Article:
The Government thinks traditional, conservative Christians are “a bit bonkers”.

That's according to the Archbishop of Canterbury. He's said it is the result of widespread religious illiteracy which extends even to Government ministers. To prove his point, Welby used a recent speech to tell the story of a meeting he had with a senior politician, who tried to persuade Welby that anyone who said their faith was more important to them than the rule of law should be called an extremist.

A risk to religious freedom

I’ve been reflecting on what Welby has exposed. Am I now an extremist? Like Welby, I have great respect for the rule of law but my faith will always come first. My life is shaped by a passionate belief in Jesus Christ: that he was miraculously born of a virgin; that he died for my sins; that he was raised to life on the third day. Because of Jesus, I have been born again; I enjoy being in a relationship with God; I try and tell others about the amazing good news of Jesus Christ.

By all accounts I'm just an ordinary evangelical. My ultimate authority in life is the Bible, not a voice in my head or a gut feeling I might have. For holding my faith so seriously, the Government now seems to think I am an extremist.

When extremist Muslim sects and groups are being lumped together with ordinary evangelicals and both defined as extremists, then we have a problem.

We are in a situation where the Archbishop of Canterbury could be considered an extremist under the Government’s own definition

That we are even in a situation where the Archbishop of Canterbury could be considered an extremist under the Government’s own definition of the term only highlights how muddled Government thinking is. In attempting to enshrine in law a legally workable definition of both violent extremism and non-violent extremism, the Government is facing mission impossible.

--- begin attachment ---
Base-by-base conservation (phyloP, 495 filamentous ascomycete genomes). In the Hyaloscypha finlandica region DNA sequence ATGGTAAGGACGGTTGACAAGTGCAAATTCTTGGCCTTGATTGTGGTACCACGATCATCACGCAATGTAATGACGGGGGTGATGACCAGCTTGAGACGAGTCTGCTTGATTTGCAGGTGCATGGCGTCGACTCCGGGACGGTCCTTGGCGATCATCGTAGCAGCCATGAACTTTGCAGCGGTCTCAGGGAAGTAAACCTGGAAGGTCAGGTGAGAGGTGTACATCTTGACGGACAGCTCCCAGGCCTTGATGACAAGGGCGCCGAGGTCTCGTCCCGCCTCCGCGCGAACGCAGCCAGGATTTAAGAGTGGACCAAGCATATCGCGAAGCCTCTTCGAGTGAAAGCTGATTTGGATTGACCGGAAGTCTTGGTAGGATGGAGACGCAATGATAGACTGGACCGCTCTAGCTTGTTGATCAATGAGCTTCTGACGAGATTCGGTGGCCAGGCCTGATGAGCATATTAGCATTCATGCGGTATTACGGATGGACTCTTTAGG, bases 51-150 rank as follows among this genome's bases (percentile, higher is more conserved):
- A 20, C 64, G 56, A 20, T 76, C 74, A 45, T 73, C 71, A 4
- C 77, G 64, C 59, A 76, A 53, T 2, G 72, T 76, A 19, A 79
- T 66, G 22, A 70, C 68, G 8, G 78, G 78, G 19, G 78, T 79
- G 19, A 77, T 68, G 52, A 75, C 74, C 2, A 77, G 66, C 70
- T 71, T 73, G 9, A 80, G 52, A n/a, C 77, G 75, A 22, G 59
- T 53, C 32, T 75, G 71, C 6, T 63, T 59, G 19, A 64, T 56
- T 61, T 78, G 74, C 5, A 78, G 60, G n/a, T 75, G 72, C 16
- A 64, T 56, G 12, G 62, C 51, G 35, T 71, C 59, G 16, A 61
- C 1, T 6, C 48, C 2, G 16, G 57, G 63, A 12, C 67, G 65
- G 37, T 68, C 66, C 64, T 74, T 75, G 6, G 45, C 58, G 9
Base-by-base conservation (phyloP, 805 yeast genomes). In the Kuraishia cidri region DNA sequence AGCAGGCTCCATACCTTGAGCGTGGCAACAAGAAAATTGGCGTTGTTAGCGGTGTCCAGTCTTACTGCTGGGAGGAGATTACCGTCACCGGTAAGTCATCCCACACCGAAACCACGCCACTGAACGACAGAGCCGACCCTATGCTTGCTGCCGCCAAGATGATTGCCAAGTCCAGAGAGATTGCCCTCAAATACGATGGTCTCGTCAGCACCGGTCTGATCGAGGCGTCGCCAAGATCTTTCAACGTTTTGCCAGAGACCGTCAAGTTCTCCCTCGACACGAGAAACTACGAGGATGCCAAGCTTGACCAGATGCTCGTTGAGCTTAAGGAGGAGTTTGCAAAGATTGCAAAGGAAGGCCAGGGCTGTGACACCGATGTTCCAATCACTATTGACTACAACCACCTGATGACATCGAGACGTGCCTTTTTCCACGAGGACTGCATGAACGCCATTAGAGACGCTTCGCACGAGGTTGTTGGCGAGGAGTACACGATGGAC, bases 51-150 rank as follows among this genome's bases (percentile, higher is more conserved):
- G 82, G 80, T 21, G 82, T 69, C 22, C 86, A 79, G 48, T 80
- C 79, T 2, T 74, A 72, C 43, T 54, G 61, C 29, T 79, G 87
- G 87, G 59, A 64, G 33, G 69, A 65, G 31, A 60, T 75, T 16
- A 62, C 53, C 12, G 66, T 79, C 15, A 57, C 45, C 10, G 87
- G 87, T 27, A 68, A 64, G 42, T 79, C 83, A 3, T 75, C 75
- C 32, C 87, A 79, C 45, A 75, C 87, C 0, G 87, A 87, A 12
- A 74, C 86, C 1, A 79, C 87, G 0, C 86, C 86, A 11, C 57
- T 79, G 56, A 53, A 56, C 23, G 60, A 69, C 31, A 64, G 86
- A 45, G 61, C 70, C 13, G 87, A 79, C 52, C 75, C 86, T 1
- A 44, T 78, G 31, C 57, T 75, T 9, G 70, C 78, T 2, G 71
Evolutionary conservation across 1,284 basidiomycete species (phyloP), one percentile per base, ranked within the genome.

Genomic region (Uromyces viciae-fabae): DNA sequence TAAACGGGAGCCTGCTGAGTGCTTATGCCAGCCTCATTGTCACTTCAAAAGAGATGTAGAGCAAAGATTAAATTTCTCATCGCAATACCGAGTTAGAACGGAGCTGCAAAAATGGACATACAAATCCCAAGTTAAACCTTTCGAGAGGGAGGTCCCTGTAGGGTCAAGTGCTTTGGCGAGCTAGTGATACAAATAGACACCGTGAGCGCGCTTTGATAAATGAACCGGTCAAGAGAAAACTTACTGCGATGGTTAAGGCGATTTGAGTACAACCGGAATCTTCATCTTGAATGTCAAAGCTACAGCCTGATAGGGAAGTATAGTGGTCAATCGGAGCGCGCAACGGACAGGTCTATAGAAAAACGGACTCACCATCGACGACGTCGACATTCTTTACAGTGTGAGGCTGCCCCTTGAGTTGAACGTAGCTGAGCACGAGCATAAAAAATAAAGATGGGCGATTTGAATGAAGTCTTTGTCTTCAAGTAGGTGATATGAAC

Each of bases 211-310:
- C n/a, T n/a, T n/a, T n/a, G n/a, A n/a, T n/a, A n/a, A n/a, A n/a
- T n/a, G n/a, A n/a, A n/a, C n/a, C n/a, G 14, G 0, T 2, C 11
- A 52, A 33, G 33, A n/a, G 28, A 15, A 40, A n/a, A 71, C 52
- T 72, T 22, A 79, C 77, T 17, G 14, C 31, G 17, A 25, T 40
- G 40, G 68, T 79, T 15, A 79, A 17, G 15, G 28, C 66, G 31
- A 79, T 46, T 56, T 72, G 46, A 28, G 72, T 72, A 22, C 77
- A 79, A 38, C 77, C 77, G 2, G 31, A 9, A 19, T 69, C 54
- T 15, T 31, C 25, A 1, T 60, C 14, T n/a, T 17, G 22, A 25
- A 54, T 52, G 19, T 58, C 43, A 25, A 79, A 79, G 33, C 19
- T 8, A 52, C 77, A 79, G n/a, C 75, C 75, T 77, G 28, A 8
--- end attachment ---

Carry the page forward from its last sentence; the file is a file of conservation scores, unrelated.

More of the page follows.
Not that long ago, Professor Julian Rivers, the leading expert on law and religious belief in the UK was warning that the Government’s definitions of extremism poses a serious risk to religious freedom and could even be illegal. It is clear that the Government is tying itself in knots and fumbling around in the dark trying to define the indefinable. 

Thought police

Time and again in recent years we have been reminded that the Government simply cannot grasp the reality that for ordinary evangelicals like me, faith is everything. There is a public dimension to my faith and it’s not just something I keep at home. My ultimate allegiance is not to the rule of law, but to God’s Word. In turn, this means I try and respect the authorities, because that is what the Bible tells me to do (Romans 13). It means I pray for the Government (1 Timothy 2) and seek to live at peace with everyone.

The Bible categorically commands me to love others before myself. I think being a Christian will cause me to be a better citizen in a democratic society, respecting leaders and serving others. Surely the Government should be embracing that, rather than trying to force me to sign up their own list of values?

The State has no business appointing itself as some sort of thought police, telling us what ideas are in accord with so-called 'British values'. These categories are extraordinarily subjective and the Government risks missing the wood for the trees. Instead of actual extremists getting caught, harmless street preachers could be targeted. What an awful waste of time and taxpayers money.

Real, genuine, Islamic extremism absolutely needs to be tackled. The answer, however, is not some broad, sledge-hammer approach that will demolish vital and hard won freedoms.

If the Government really want to get the new Counter Extremism legislation right, then they need to talk to evangelicals (and others) and listen to our concerns. And we evangelicals need to get ready to tell the Government what we believe. It would be tragic if the noble intention of protecting people from radicalisation and extremism became the means of undermining the vital principle of religious freedom and free speech. 

James Mildred writes on a range of issues from an evangelical perspective. Formerly a press officer for Ruth Davidson MSP, he then ran CARE’s press office before moving west to train with Grace Church Yate, near Bristol. 

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